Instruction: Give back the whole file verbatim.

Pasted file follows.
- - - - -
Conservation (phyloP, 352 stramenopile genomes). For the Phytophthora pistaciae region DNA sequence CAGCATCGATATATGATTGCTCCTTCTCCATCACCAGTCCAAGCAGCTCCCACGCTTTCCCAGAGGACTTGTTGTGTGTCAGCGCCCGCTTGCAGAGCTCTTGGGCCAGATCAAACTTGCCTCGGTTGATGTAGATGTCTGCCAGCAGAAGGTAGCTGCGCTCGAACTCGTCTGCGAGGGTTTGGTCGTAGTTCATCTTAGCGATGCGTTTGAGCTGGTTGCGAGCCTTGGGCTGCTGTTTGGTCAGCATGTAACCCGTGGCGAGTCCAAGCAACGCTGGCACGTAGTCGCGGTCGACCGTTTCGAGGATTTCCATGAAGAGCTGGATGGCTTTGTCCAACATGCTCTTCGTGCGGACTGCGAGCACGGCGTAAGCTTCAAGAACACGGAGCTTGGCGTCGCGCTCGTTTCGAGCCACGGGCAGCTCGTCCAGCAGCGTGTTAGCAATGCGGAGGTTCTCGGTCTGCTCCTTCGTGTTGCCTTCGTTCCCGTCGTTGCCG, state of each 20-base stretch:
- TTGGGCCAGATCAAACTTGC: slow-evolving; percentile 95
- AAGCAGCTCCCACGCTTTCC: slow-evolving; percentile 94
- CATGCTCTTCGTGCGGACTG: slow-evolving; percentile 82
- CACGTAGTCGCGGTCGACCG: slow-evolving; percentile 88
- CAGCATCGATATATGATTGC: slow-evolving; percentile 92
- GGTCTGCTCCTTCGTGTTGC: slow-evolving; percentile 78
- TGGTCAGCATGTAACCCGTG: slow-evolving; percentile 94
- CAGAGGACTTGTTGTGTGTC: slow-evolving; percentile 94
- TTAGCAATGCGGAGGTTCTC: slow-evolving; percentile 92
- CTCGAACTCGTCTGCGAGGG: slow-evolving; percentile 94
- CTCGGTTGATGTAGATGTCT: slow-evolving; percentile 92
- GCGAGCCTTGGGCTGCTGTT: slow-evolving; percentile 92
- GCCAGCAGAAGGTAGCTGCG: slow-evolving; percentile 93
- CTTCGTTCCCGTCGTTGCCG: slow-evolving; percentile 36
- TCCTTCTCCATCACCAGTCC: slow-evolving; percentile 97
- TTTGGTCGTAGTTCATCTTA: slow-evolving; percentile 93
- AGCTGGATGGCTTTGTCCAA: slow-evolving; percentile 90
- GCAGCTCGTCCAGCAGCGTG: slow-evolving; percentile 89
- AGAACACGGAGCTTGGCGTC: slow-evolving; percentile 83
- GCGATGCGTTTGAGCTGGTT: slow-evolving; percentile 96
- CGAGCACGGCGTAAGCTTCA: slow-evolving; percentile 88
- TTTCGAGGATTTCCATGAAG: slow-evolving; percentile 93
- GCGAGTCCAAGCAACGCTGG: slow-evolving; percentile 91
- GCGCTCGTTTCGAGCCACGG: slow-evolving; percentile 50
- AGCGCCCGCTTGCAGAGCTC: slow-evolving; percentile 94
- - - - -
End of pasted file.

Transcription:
Conservation (phyloP, 352 stramenopile genomes). For the Phytophthora pistaciae region DNA sequence CAGCATCGATATATGATTGCTCCTTCTCCATCACCAGTCCAAGCAGCTCCCACGCTTTCCCAGAGGACTTGTTGTGTGTCAGCGCCCGCTTGCAGAGCTCTTGGGCCAGATCAAACTTGCCTCGGTTGATGTAGATGTCTGCCAGCAGAAGGTAGCTGCGCTCGAACTCGTCTGCGAGGGTTTGGTCGTAGTTCATCTTAGCGATGCGTTTGAGCTGGTTGCGAGCCTTGGGCTGCTGTTTGGTCAGCATGTAACCCGTGGCGAGTCCAAGCAACGCTGGCACGTAGTCGCGGTCGACCGTTTCGAGGATTTCCATGAAGAGCTGGATGGCTTTGTCCAACATGCTCTTCGTGCGGACTGCGAGCACGGCGTAAGCTTCAAGAACACGGAGCTTGGCGTCGCGCTCGTTTCGAGCCACGGGCAGCTCGTCCAGCAGCGTGTTAGCAATGCGGAGGTTCTCGGTCTGCTCCTTCGTGTTGCCTTCGTTCCCGTCGTTGCCG, state of each 20-base stretch:
- TTGGGCCAGATCAAACTTGC: slow-evolving; percentile 95
- AAGCAGCTCCCACGCTTTCC: slow-evolving; percentile 94
- CATGCTCTTCGTGCGGACTG: slow-evolving; percentile 82
- CACGTAGTCGCGGTCGACCG: slow-evolving; percentile 88
- CAGCATCGATATATGATTGC: slow-evolving; percentile 92
- GGTCTGCTCCTTCGTGTTGC: slow-evolving; percentile 78
- TGGTCAGCATGTAACCCGTG: slow-evolving; percentile 94
- CAGAGGACTTGTTGTGTGTC: slow-evolving; percentile 94
- TTAGCAATGCGGAGGTTCTC: slow-evolving; percentile 92
- CTCGAACTCGTCTGCGAGGG: slow-evolving; percentile 94
- CTCGGTTGATGTAGATGTCT: slow-evolving; percentile 92
- GCGAGCCTTGGGCTGCTGTT: slow-evolving; percentile 92
- GCCAGCAGAAGGTAGCTGCG: slow-evolving; percentile 93
- CTTCGTTCCCGTCGTTGCCG: slow-evolving; percentile 36
- TCCTTCTCCATCACCAGTCC: slow-evolving; percentile 97
- TTTGGTCGTAGTTCATCTTA: slow-evolving; percentile 93
- AGCTGGATGGCTTTGTCCAA: slow-evolving; percentile 90
- GCAGCTCGTCCAGCAGCGTG: slow-evolving; percentile 89
- AGAACACGGAGCTTGGCGTC: slow-evolving; percentile 83
- GCGATGCGTTTGAGCTGGTT: slow-evolving; percentile 96
- CGAGCACGGCGTAAGCTTCA: slow-evolving; percentile 88
- TTTCGAGGATTTCCATGAAG: slow-evolving; percentile 93
- GCGAGTCCAAGCAACGCTGG: slow-evolving; percentile 91
- GCGCTCGTTTCGAGCCACGG: slow-evolving; percentile 50
- AGCGCCCGCTTGCAGAGCTC: slow-evolving; percentile 94